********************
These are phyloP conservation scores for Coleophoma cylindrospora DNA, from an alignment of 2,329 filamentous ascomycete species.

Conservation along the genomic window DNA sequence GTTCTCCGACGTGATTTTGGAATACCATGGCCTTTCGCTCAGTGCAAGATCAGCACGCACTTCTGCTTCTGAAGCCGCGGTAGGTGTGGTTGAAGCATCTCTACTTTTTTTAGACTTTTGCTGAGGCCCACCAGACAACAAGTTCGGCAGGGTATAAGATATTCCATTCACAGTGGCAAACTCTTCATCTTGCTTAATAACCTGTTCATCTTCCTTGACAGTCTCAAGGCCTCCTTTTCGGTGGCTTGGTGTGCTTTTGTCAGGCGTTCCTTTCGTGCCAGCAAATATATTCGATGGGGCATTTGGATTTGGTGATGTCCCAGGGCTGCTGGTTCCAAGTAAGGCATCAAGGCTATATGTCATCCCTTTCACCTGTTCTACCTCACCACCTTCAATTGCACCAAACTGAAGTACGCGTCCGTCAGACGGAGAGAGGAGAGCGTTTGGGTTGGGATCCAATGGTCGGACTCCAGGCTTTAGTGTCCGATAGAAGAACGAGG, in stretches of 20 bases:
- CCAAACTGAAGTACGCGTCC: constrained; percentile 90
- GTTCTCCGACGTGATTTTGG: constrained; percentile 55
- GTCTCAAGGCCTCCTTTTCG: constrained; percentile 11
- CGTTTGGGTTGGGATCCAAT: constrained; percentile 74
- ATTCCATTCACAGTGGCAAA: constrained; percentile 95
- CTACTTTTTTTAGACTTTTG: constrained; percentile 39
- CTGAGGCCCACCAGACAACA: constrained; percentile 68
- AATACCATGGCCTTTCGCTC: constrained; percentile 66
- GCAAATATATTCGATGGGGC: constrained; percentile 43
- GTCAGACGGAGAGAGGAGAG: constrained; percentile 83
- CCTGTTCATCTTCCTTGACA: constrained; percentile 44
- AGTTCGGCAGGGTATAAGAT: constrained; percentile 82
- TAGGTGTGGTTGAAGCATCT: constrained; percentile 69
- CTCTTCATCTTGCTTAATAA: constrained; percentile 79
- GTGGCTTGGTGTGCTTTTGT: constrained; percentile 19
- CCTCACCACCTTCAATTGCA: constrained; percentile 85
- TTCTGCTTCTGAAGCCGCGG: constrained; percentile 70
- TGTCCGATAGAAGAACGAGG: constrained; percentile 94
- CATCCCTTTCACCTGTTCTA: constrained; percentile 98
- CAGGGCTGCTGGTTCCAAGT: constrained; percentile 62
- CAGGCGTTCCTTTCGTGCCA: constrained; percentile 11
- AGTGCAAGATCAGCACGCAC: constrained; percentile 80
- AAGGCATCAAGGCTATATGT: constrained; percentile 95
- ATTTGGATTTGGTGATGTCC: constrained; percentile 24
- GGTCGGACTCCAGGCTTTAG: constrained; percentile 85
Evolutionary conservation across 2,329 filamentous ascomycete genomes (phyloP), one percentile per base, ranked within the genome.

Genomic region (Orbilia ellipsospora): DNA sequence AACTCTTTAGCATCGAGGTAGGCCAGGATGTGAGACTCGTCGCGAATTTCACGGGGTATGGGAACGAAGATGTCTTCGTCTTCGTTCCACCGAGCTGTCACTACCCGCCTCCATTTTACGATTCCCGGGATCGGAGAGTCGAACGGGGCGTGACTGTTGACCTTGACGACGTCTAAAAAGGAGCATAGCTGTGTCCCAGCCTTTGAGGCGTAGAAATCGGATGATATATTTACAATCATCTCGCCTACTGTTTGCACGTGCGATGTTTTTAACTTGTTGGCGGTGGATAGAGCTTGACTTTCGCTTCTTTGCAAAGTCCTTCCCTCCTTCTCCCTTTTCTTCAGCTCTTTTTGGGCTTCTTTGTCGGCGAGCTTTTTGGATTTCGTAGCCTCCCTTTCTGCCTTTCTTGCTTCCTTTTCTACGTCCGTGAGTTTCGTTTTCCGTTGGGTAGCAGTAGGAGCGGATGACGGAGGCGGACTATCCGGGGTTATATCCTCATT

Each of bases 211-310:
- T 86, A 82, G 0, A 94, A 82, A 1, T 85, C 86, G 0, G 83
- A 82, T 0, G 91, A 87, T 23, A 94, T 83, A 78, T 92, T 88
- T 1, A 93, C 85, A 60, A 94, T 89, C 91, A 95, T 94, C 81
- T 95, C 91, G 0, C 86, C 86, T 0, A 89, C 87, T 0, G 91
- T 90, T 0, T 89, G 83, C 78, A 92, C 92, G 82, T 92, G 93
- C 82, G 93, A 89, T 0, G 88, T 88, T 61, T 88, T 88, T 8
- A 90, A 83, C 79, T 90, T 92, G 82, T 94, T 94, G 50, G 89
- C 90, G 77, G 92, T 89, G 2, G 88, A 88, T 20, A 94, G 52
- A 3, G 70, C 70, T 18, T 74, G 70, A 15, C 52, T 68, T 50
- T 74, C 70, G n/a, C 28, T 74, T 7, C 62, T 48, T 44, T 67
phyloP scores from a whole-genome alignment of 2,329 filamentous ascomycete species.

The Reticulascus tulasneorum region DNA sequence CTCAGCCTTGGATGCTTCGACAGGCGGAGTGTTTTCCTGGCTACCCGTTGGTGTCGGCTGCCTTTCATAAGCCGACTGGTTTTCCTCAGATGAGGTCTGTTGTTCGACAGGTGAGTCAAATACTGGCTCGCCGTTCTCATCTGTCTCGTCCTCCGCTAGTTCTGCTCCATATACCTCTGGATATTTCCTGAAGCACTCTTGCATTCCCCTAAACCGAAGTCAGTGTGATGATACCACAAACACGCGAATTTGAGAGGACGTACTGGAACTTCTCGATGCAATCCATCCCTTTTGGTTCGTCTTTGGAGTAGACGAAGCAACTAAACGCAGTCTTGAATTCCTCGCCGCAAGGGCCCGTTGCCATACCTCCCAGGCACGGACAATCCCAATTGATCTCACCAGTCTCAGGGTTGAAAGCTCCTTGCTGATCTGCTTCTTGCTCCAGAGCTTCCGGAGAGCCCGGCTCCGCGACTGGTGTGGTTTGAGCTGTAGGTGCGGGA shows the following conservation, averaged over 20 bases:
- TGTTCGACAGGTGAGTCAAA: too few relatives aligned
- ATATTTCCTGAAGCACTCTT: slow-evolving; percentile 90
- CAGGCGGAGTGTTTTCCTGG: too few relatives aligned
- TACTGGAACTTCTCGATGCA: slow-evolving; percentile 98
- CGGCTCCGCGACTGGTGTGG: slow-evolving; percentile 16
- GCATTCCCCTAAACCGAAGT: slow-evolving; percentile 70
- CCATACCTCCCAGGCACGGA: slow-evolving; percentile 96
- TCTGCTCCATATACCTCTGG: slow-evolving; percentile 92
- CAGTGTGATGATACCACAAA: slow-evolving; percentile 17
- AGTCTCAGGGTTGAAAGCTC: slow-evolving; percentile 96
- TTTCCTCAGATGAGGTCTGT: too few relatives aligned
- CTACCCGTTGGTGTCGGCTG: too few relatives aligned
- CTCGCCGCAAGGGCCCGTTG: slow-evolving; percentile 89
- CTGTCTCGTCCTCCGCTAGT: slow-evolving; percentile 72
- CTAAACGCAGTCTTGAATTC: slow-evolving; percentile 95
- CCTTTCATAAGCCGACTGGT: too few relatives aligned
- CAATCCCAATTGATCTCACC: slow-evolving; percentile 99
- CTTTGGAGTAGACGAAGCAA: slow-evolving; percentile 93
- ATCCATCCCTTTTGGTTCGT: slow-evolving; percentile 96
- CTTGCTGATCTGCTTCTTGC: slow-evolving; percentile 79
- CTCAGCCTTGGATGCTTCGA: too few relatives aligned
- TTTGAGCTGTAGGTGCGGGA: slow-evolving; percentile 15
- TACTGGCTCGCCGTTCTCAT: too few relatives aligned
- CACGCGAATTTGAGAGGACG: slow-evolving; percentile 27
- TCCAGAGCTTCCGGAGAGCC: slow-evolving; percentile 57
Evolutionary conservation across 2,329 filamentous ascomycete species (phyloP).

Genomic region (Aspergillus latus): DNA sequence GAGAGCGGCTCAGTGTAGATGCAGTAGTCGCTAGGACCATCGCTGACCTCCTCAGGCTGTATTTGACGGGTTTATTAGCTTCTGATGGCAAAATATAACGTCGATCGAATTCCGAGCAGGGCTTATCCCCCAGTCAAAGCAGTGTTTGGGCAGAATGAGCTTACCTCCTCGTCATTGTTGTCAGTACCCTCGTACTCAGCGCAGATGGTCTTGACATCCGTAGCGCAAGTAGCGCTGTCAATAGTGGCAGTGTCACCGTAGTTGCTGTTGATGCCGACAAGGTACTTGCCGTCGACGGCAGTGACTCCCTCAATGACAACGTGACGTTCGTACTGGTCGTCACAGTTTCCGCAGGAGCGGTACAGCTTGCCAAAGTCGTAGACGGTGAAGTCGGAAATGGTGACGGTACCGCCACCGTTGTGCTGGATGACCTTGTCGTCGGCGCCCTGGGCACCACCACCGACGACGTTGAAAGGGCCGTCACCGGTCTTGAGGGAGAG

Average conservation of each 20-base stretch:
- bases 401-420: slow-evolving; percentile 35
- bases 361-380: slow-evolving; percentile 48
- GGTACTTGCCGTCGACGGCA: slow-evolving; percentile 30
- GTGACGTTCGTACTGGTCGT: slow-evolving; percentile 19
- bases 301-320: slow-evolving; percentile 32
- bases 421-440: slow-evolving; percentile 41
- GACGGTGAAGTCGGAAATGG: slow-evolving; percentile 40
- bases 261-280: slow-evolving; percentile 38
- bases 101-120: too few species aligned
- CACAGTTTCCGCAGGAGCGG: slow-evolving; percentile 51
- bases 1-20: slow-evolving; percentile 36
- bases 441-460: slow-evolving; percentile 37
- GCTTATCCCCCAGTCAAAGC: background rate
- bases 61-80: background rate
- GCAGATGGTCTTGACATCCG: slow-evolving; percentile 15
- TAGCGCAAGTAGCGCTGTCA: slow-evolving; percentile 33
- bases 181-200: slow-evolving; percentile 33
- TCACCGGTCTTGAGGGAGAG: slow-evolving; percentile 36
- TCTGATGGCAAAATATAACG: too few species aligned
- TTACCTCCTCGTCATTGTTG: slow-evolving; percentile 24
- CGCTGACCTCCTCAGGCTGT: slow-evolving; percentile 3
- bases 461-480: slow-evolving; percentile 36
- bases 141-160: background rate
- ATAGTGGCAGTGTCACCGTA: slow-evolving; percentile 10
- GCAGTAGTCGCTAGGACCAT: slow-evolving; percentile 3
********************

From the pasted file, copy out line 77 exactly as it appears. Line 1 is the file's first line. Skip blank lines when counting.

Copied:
- GACGGTGAAGTCGGAAATGG: slow-evolving; percentile 40